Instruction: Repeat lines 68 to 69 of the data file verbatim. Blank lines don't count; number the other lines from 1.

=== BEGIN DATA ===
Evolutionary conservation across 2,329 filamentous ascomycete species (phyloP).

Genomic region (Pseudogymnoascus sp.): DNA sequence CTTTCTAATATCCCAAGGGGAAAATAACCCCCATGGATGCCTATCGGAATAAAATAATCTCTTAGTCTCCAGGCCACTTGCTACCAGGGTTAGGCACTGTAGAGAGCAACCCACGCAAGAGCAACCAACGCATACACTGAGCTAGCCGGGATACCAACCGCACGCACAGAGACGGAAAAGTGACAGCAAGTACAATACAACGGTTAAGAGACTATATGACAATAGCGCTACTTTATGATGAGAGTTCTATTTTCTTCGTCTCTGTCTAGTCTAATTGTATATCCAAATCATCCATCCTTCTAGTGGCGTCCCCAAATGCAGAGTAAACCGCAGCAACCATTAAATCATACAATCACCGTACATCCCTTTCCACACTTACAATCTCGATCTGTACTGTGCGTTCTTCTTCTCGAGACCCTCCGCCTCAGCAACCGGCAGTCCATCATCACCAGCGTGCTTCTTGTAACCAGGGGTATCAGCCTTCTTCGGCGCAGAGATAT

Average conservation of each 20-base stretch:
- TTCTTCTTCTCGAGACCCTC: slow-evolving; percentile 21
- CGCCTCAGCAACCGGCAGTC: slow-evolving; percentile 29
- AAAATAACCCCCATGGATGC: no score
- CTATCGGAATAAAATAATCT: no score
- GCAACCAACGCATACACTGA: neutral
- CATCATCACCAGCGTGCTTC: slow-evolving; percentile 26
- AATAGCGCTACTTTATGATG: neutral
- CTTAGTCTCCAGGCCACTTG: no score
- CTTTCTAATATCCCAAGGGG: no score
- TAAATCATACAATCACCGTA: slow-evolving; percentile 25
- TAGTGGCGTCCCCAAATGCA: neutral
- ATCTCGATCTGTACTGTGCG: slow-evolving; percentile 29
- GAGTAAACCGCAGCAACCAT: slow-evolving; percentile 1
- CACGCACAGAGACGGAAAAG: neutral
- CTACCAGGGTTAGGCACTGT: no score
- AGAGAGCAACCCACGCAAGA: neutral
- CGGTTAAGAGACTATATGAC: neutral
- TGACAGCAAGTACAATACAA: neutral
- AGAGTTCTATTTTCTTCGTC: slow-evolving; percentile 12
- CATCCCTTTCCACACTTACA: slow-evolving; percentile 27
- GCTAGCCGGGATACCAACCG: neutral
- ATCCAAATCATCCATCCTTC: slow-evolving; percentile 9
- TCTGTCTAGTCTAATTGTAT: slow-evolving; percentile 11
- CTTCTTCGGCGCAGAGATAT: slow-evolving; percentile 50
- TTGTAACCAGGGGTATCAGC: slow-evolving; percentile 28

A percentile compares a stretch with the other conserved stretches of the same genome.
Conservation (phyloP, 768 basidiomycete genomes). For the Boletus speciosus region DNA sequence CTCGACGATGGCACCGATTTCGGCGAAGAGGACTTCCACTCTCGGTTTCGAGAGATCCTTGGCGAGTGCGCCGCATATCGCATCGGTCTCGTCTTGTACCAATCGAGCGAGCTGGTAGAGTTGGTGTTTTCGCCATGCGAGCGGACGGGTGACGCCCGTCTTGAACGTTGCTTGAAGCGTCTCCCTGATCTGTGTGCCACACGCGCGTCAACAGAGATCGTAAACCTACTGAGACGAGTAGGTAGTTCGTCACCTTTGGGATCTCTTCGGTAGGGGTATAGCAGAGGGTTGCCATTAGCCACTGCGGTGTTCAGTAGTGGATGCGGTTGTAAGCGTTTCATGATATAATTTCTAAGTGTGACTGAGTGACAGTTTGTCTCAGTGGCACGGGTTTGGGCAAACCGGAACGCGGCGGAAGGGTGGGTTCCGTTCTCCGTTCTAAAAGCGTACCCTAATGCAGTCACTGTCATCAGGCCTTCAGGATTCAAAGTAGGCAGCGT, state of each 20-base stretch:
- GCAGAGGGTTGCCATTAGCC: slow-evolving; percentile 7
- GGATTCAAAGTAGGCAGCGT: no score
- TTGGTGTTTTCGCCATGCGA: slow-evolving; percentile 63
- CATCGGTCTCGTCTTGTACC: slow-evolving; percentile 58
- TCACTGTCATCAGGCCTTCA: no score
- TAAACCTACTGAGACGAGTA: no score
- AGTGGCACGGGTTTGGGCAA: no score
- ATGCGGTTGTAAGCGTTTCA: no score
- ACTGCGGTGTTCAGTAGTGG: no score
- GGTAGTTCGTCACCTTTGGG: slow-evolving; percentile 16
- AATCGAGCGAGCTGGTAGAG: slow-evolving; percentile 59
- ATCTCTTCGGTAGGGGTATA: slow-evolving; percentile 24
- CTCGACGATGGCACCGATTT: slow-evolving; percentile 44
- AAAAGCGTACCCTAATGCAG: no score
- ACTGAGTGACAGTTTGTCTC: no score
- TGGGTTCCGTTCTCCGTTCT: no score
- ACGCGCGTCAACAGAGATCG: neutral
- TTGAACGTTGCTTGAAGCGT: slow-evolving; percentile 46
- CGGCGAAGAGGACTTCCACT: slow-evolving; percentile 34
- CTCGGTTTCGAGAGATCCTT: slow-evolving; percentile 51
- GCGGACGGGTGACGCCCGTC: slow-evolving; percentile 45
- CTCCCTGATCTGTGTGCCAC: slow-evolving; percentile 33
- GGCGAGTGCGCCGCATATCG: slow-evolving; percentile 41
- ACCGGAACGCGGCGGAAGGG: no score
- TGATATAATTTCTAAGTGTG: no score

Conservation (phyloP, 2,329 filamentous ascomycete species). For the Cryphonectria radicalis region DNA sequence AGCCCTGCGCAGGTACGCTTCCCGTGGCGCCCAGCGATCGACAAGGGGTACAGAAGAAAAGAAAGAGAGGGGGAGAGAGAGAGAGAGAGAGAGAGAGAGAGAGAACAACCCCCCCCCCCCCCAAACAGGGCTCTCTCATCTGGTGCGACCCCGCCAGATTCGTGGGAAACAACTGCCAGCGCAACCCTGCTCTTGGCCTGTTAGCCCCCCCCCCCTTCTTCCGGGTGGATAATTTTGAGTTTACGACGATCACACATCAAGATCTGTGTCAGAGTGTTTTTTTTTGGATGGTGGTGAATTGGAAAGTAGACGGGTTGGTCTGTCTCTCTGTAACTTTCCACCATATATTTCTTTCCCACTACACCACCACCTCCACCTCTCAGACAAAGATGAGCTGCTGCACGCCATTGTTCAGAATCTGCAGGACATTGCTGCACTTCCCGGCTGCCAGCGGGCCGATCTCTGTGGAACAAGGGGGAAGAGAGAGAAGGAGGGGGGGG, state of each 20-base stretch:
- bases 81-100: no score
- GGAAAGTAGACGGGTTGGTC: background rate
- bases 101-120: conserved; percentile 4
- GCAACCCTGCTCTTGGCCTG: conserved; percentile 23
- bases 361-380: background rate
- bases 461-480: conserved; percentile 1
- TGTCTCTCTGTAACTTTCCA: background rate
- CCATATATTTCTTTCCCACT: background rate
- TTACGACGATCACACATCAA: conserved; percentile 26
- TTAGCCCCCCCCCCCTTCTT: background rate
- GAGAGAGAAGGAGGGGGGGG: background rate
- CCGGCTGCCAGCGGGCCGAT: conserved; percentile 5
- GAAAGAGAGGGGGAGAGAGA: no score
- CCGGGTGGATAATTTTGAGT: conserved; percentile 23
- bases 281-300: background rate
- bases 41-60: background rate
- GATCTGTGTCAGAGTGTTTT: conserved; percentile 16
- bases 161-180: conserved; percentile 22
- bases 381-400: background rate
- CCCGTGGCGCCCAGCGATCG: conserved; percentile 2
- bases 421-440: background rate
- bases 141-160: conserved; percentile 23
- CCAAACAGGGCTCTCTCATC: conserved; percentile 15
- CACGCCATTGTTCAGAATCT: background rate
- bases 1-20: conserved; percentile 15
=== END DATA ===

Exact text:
- CCGGCTGCCAGCGGGCCGAT: conserved; percentile 5
- GAAAGAGAGGGGGAGAGAGA: no score